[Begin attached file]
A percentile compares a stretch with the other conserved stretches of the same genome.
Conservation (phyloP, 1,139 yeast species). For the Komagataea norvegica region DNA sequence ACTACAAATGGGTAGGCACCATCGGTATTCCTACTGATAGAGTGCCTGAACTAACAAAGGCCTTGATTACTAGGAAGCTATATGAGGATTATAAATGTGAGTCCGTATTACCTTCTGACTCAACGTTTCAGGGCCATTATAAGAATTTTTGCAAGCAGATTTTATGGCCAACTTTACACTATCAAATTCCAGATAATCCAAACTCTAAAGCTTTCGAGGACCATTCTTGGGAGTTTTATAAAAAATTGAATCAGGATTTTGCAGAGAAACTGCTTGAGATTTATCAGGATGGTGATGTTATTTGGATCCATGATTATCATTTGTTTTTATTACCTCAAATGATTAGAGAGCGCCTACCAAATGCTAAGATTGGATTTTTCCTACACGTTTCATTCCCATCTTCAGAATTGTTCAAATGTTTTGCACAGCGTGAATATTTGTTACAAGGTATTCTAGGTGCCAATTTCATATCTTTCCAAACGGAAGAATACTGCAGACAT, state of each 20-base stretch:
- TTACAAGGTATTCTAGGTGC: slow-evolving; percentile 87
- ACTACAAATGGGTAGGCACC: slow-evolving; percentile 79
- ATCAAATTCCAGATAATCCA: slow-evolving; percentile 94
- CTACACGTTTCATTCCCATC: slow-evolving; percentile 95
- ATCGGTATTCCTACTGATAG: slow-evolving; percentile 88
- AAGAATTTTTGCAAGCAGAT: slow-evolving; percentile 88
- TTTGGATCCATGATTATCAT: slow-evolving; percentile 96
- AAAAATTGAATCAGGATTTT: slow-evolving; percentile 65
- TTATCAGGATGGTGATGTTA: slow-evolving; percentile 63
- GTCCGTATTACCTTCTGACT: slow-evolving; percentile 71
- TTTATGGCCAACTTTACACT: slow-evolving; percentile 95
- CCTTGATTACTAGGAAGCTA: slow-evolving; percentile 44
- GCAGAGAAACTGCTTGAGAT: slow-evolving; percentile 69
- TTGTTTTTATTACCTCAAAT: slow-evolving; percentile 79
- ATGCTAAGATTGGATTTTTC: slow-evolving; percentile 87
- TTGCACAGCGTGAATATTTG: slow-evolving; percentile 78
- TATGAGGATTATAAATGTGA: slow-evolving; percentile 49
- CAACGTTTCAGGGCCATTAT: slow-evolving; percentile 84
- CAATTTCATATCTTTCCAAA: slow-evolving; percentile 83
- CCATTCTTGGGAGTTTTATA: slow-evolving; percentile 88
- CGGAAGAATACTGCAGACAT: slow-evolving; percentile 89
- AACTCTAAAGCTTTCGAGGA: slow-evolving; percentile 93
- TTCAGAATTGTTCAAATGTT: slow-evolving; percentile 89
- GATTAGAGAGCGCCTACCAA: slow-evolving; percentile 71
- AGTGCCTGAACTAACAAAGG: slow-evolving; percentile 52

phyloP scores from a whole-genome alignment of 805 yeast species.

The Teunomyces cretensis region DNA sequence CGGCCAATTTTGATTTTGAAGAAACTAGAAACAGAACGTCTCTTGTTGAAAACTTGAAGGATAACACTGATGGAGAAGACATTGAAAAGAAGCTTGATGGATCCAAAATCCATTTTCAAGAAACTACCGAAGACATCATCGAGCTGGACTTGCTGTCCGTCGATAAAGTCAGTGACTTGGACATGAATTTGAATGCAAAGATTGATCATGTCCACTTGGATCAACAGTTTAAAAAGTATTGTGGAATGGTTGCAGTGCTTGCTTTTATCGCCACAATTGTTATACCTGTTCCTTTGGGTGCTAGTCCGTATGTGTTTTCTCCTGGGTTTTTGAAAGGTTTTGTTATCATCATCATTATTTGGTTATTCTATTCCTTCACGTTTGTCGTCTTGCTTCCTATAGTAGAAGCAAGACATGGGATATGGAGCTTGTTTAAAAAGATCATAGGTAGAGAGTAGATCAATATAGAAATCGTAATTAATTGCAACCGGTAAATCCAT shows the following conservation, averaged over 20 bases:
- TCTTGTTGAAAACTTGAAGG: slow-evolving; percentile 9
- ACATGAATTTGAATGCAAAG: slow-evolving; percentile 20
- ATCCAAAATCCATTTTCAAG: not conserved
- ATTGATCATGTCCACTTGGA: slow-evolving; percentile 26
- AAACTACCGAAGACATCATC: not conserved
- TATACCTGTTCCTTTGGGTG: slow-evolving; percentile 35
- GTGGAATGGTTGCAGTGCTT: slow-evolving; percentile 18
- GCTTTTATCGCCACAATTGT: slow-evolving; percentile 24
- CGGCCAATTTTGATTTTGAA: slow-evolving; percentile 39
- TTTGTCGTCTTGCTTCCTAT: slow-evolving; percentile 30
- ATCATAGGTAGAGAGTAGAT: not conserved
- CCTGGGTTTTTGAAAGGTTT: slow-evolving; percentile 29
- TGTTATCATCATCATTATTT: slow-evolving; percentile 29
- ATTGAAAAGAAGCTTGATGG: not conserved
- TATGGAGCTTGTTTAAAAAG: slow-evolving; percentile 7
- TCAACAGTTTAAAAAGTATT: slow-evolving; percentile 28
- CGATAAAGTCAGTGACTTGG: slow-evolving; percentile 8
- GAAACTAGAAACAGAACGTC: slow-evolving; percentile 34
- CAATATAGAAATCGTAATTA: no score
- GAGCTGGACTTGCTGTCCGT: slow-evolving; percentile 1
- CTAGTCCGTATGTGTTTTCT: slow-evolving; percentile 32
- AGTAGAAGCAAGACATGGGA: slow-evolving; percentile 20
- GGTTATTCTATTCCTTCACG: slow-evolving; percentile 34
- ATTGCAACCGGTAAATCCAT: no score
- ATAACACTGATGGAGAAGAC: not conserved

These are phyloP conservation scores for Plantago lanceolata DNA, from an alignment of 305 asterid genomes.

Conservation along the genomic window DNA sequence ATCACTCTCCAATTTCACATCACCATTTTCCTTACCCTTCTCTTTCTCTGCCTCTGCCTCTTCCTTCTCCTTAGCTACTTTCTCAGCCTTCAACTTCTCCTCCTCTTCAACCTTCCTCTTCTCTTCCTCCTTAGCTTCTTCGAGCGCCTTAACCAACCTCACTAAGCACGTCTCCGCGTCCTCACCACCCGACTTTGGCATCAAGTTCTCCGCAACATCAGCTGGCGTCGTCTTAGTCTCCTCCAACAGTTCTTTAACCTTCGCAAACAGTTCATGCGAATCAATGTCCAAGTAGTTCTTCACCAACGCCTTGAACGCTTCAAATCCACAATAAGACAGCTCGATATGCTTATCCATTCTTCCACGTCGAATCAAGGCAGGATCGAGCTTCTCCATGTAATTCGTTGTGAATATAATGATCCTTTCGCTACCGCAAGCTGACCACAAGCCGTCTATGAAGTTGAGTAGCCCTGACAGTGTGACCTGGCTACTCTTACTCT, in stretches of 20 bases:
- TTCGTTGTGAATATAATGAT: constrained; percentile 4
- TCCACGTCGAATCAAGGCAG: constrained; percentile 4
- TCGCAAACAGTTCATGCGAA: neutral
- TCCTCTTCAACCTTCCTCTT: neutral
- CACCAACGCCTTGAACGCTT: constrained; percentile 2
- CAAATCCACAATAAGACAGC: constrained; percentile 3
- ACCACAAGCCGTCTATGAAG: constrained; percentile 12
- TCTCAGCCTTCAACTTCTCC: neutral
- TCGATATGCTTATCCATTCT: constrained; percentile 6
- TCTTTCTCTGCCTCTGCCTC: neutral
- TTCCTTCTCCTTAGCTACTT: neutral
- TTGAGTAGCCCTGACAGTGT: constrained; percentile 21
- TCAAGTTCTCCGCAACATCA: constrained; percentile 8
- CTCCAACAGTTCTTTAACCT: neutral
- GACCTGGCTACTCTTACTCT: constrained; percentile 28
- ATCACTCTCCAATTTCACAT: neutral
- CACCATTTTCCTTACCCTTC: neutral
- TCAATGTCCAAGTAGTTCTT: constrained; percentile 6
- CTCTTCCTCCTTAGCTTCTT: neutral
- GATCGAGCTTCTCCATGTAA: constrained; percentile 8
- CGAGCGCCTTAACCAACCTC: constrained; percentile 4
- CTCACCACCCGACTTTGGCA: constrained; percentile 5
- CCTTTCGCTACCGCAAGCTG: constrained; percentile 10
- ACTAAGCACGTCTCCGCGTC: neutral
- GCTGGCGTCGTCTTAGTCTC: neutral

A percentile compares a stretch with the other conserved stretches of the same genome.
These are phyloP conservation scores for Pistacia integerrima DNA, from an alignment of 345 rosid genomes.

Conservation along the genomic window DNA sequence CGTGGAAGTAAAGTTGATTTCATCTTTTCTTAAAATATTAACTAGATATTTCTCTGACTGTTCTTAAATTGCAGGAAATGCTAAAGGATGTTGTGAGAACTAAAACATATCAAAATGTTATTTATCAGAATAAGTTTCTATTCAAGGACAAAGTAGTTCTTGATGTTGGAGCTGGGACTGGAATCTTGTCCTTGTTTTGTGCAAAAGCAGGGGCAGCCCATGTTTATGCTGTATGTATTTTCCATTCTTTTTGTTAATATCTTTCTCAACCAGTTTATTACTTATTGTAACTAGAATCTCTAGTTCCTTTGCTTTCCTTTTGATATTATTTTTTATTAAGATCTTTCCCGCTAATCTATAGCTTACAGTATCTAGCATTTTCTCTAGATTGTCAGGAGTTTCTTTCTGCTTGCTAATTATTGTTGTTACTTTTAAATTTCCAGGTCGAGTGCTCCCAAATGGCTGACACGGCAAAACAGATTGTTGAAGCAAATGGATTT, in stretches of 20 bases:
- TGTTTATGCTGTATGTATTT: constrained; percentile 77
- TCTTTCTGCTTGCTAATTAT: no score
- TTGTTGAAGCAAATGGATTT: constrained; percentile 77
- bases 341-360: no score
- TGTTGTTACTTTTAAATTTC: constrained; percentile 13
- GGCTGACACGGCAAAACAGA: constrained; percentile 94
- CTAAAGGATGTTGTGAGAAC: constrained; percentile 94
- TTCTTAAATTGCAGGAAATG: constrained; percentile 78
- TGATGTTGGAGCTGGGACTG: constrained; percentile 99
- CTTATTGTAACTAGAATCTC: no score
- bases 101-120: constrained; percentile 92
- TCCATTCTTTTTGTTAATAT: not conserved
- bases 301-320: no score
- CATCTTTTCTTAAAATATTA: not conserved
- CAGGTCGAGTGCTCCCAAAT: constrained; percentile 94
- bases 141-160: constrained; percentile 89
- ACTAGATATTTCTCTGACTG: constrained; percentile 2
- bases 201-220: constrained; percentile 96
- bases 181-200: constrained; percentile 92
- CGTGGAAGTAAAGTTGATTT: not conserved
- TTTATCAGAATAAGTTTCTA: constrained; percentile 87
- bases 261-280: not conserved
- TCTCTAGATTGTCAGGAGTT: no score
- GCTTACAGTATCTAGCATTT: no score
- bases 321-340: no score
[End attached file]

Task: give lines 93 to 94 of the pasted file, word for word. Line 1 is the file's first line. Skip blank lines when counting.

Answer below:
- TGATGTTGGAGCTGGGACTG: constrained; percentile 99
- CTTATTGTAACTAGAATCTC: no score